Earlier last month, CEO/President L. William (Bill) Zahner spoke with Crosby Kemper III of the Kansas City Library about the process and history of A. Zahner Company in Kansas City.

The event was part of the Kansas City Public Library’s Cradle of Entrepreneurs led by their president Crosby Kemper III. The two discussed the value and importance of the people who create the company’s work, the transformative architecture which made it, and the philosophy behind the metal. The library provided a screencast live video recording, which has been shared online and can be watched in its entirety on youtube

Crosby Kemper III: Ladies and gentleman, thank you all for being here tonight. I’m Crosby Kemper the director of the library. This is part of and a new edition of a regular series that we do. The Kauffman Foundation sponsors the Kansas City Cradle of Entrepreneurs and our basic idea for this series is that there are a lot of really interesting stories about how businesses are built in our community. Most of the businesses that we focus on are pretty well known in the community at this moment. John McDonald of Boulevard Brewery, Danny O’Neal of the Roasterie, and Gale Lozoff of Spin Pizza. Tonight we are doing something a little bit different.

A Conversation with Bill Zahner - Kansas City: Cradle of Entrepreneurs.

CK: Tonight we’re going to talk about a family company that is a hidden story in terms of what they do to the community and, in another way, is not a hidden story at all. They have been involved in building some of the most iconic buildings in Kansas City. In the built environment, they are one of the best known artisans in the world.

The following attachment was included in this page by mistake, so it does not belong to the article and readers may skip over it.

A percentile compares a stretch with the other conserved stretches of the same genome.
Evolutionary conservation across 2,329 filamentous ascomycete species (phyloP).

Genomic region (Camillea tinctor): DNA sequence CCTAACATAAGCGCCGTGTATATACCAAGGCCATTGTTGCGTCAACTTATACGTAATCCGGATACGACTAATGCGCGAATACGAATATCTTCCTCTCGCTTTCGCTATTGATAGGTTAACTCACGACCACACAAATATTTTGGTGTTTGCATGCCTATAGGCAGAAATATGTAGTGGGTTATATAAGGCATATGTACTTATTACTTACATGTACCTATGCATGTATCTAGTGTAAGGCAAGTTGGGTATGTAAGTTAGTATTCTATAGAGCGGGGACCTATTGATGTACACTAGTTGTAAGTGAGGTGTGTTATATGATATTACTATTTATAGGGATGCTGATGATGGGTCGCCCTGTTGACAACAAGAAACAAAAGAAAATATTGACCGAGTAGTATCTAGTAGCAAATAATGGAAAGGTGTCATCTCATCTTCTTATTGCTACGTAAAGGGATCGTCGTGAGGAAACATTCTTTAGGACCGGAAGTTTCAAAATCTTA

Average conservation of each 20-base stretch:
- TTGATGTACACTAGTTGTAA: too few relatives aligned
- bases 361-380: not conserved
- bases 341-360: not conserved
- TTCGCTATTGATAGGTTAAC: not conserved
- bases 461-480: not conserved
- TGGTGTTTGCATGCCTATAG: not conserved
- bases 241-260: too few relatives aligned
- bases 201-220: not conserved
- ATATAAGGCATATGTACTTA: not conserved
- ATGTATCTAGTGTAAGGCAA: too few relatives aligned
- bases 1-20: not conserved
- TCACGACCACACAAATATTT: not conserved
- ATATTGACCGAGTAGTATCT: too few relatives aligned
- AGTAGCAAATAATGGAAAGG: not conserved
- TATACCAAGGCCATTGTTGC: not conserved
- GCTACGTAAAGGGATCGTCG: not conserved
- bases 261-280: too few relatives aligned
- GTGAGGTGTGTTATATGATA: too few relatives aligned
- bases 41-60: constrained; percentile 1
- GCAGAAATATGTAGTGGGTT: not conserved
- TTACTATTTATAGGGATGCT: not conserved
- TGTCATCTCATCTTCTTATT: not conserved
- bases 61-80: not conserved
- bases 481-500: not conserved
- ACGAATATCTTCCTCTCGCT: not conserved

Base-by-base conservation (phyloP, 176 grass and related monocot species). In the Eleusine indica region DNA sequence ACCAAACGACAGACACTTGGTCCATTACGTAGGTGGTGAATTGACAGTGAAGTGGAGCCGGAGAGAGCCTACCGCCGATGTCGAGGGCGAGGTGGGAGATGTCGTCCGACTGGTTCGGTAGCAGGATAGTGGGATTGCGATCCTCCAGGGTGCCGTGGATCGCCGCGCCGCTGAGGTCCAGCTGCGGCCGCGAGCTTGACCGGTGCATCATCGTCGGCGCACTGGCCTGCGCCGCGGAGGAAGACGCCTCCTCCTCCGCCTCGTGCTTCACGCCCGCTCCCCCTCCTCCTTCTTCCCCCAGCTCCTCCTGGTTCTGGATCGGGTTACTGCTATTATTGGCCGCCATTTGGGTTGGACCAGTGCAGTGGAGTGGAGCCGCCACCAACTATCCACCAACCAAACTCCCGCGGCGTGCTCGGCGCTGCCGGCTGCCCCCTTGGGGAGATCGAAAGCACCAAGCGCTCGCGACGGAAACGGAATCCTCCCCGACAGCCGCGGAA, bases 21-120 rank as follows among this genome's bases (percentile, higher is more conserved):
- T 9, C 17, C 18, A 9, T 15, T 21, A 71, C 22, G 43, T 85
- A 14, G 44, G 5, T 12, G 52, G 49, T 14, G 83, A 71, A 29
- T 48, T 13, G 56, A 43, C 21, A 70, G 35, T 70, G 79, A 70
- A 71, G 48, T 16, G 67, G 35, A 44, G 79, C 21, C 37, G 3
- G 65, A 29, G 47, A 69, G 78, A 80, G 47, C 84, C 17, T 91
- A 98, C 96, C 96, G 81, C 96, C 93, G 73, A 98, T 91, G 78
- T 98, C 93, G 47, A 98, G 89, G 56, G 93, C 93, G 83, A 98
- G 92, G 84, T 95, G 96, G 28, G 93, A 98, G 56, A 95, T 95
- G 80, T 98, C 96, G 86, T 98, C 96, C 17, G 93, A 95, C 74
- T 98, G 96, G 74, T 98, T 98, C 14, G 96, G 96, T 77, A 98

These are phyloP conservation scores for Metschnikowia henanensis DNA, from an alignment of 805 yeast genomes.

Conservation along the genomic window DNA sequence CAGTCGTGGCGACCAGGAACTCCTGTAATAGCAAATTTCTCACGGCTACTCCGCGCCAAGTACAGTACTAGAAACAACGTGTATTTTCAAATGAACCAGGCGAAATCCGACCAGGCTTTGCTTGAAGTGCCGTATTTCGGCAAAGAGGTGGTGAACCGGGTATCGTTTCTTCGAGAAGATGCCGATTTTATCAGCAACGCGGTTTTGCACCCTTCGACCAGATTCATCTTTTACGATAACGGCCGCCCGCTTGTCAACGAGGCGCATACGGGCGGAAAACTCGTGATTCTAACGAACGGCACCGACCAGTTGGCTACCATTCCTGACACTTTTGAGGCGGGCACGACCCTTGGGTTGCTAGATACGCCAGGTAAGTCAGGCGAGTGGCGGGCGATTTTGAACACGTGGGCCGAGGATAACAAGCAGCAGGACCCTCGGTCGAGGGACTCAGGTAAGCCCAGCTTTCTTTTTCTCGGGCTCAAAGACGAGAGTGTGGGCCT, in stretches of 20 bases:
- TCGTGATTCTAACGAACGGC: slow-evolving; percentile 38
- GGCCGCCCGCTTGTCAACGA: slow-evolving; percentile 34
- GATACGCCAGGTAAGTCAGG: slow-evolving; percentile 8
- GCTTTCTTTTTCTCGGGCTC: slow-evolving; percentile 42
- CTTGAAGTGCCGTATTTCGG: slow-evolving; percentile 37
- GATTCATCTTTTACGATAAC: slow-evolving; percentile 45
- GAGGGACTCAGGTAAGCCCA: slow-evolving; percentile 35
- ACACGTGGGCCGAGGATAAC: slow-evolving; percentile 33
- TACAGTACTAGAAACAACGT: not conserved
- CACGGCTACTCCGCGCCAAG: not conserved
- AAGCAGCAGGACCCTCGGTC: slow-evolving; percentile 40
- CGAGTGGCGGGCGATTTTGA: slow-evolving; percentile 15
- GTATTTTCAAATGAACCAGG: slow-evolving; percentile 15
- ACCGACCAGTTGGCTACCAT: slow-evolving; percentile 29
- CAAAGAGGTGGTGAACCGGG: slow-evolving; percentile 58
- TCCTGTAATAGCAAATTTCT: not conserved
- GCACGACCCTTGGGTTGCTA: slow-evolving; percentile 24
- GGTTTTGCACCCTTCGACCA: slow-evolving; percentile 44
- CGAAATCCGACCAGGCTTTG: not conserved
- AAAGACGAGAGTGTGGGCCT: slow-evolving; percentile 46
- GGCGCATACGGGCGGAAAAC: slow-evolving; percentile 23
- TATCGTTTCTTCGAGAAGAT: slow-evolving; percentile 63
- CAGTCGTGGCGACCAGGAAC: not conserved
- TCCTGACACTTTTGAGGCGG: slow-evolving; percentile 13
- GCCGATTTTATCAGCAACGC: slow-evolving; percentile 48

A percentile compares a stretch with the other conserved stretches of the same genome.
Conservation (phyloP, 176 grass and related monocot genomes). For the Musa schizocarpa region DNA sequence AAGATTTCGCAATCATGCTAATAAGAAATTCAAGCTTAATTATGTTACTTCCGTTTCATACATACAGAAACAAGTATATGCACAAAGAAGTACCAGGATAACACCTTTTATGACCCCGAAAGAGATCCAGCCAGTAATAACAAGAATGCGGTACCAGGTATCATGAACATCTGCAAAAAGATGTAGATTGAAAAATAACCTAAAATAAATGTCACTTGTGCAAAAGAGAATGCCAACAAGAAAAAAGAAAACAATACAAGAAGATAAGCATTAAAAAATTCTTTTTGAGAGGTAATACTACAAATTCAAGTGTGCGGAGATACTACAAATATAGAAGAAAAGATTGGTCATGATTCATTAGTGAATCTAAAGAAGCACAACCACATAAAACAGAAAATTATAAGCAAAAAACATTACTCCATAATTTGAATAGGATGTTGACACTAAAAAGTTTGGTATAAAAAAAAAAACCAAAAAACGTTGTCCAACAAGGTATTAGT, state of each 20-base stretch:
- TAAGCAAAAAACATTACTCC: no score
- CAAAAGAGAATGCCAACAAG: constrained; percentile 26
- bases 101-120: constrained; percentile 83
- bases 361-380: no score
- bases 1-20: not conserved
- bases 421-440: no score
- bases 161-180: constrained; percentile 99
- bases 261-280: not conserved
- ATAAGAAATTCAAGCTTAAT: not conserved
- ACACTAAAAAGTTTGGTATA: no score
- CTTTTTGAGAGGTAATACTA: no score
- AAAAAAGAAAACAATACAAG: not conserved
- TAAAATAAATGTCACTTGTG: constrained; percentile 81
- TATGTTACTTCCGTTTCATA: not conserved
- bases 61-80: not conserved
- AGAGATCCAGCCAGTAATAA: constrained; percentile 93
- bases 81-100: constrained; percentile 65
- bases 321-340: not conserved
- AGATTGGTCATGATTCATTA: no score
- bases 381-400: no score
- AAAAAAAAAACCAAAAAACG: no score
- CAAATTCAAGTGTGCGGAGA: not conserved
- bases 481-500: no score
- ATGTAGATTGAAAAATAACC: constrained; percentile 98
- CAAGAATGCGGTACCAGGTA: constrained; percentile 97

I want to introduce you to Bill Zahner of the A. Zahner company.

What I have discovered in reading his books is that he is a philosopher. The people who work with him I am sure know this about Bill. There is a phrase, “The artistry of the surface,” in the book. I love that phrase. You quoted Burgermeister of Saxony from the 16th century. “It looks like dull labor to those of us who are outside.” It really is an amazing skill set that you’ve got. Is that how you look at it?

Bill Zahner: Yes. (laughter)

CK: I want you to start off by telling a story. There’s a moment in your career — there it is right there (points to projected image), the EMP, Experience Music Project that Frank Gehry designed. (5:50)

BZ: It was a museum originally to Jimmy Hendrix but the Jimmy Hendrix estate did not want to give the name over so they called it the Experience Music Project. It was a crazy project. It was one of these things that changed the company. Frank’s people came and challenged our people with this project.